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The Natural History of Embouchure Dystonia

 
 

Copyright 2017, Mark Alan Wade

Primary Author: Frucht, S.
Journal Title: Movement Disorders
Date Published: Sep-01
Language: English
Category: Nervous Disorders
Key Words: dystonia embouchure musician medical history
Full Citation: Frucht, S.J., et al. The Natural History of Embouchure Dystonia. Movement Disorders 16, no. 5 (September 2001): 899-906.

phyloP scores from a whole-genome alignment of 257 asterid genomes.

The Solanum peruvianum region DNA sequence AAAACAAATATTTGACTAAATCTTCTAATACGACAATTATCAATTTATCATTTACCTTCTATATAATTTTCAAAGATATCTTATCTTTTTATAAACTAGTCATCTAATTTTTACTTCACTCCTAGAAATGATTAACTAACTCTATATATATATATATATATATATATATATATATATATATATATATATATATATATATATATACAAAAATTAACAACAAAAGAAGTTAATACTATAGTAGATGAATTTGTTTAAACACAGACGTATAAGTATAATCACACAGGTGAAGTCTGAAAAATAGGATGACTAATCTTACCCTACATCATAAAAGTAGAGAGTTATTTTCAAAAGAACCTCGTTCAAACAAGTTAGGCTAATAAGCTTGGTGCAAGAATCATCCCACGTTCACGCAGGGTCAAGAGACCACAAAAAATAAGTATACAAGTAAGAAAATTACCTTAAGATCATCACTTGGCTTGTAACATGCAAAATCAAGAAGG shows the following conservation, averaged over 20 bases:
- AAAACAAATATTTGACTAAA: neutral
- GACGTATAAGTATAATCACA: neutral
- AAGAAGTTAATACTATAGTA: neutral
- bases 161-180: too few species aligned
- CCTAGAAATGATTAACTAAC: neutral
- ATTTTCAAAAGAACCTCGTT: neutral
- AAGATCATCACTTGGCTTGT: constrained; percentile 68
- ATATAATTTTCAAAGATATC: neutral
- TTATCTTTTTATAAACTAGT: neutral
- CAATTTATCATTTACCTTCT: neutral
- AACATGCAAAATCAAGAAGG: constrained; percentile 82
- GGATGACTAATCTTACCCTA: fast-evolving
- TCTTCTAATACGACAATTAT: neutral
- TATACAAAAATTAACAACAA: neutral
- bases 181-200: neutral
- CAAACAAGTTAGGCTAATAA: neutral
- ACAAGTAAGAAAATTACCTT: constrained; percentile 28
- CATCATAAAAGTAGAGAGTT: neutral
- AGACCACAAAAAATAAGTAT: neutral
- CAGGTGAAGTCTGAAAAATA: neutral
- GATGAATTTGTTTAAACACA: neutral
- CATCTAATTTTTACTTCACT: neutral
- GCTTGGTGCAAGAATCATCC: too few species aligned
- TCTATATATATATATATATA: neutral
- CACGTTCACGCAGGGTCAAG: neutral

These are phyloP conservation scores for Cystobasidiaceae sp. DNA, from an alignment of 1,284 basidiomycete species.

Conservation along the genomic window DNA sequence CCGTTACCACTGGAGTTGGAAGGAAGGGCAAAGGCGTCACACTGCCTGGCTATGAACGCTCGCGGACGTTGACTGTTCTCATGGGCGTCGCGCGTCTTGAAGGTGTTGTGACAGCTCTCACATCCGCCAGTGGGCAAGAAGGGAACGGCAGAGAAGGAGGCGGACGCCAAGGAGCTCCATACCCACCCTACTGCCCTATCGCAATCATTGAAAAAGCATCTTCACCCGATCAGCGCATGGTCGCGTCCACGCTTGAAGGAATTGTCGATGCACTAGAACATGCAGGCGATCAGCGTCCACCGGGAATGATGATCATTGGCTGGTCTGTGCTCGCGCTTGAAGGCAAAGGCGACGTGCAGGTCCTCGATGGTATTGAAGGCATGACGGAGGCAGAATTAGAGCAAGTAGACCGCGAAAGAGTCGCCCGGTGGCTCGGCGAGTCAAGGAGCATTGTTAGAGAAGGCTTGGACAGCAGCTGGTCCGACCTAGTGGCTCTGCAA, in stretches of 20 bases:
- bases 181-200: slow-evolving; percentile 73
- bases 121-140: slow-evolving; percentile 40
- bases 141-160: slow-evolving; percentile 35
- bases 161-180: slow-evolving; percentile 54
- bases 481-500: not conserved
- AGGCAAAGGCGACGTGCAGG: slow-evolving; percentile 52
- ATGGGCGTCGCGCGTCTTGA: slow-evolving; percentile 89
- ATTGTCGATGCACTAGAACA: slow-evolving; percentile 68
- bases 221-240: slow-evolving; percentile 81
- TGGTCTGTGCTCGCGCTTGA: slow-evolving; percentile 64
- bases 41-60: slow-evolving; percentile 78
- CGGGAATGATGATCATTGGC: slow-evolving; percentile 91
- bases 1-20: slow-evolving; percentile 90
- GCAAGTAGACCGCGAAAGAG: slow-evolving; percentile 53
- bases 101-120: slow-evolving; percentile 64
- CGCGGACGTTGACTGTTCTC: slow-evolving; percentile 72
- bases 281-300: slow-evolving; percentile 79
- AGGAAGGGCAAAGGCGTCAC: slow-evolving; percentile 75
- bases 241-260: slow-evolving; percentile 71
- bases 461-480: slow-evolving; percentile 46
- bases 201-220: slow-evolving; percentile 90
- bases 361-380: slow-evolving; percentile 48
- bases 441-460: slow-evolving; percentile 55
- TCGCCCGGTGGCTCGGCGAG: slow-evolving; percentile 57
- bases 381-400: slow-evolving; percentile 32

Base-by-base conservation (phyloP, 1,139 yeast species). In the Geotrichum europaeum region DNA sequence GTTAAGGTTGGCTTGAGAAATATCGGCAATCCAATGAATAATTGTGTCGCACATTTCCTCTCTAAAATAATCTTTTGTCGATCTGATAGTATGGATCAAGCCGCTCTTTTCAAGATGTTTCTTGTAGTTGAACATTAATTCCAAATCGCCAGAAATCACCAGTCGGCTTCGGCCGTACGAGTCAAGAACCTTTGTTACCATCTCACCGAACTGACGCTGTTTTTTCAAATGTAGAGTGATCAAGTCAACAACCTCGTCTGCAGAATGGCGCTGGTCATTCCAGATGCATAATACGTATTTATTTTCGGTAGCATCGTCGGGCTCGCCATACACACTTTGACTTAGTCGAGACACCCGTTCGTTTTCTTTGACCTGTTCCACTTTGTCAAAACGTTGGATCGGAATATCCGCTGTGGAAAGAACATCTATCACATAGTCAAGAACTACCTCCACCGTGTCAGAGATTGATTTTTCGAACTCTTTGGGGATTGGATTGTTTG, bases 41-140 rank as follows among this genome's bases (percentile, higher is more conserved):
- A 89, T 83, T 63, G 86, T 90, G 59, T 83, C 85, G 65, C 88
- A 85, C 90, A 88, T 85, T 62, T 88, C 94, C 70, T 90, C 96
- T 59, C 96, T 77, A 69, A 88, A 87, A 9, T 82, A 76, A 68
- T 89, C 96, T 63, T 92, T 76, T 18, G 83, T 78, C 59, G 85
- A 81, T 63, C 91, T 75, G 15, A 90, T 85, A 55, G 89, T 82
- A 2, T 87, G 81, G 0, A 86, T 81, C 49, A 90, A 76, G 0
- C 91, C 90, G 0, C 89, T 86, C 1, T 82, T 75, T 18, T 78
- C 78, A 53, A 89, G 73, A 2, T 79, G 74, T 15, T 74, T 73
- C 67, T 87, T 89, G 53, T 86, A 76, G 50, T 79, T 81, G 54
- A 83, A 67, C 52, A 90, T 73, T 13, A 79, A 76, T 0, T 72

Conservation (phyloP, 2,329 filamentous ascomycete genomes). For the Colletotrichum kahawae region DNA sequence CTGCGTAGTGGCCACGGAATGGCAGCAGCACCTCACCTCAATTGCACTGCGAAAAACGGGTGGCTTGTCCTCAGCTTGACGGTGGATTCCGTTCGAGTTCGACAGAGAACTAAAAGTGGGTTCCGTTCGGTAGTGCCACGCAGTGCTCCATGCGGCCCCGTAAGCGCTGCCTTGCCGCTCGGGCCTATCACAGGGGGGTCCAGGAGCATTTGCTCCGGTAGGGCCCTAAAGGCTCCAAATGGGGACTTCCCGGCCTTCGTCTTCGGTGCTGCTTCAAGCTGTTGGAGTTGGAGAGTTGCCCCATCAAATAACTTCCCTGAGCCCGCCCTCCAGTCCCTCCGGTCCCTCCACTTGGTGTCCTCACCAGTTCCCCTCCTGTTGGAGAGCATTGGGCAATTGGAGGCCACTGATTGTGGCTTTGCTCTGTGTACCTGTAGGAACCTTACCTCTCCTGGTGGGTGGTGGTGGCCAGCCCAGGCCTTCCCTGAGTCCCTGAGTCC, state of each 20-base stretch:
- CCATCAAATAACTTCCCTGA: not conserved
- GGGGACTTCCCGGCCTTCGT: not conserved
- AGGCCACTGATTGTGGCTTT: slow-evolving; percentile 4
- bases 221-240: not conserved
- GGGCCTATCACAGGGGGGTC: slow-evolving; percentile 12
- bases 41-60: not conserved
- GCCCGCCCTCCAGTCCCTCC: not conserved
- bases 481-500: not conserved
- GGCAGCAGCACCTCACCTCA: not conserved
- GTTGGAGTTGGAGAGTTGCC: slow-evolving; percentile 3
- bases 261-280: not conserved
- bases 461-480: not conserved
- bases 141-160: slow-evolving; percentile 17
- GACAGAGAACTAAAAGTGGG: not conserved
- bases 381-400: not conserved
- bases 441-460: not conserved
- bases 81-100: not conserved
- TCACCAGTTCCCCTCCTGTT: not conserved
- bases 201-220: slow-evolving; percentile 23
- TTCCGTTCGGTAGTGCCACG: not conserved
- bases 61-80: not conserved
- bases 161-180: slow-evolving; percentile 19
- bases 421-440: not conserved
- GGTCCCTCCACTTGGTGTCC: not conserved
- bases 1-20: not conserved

Full Abstract: Focal task-specific dystonias are unusual disorders of motor control, often affecting individuals who perform complex repetitive movements. Musicians are especially prone to develop these disorders because of their training regimens and intense practice schedules. Task-specific dystonia occurring in keyboard or string instrumentalists usually affects the hand. In contrast, there have been few descriptions of musicians with task-specific dystonia affecting the muscles of the face and jaw. We report detailed clinical observations of 26 professional brass and woodwind players afflicted with focal task-specific dystonia of the embouchure (the pattern of lip, jaw, and tongue muscles used to control the flow of air into a mouthpiece). This is the largest and most comprehensively studied series of such patients. Patients developed embouchure dystonia in the fourth decade, and initial symptoms were usually limited to one range of notes or style of playing. Once present, dystonia progressed without remission and responded poorly to oral medications and botulinum toxin injection. Patients with embouchure dystonia could be separated by the pattern of their abnormal movements into several groups, including embouchure tremor, involuntary lip movements, and jaw closure. Dystonia not infrequently spread to other oral tasks, often producing significant disability. Effective treatments are needed for this challenging and unusual disorder.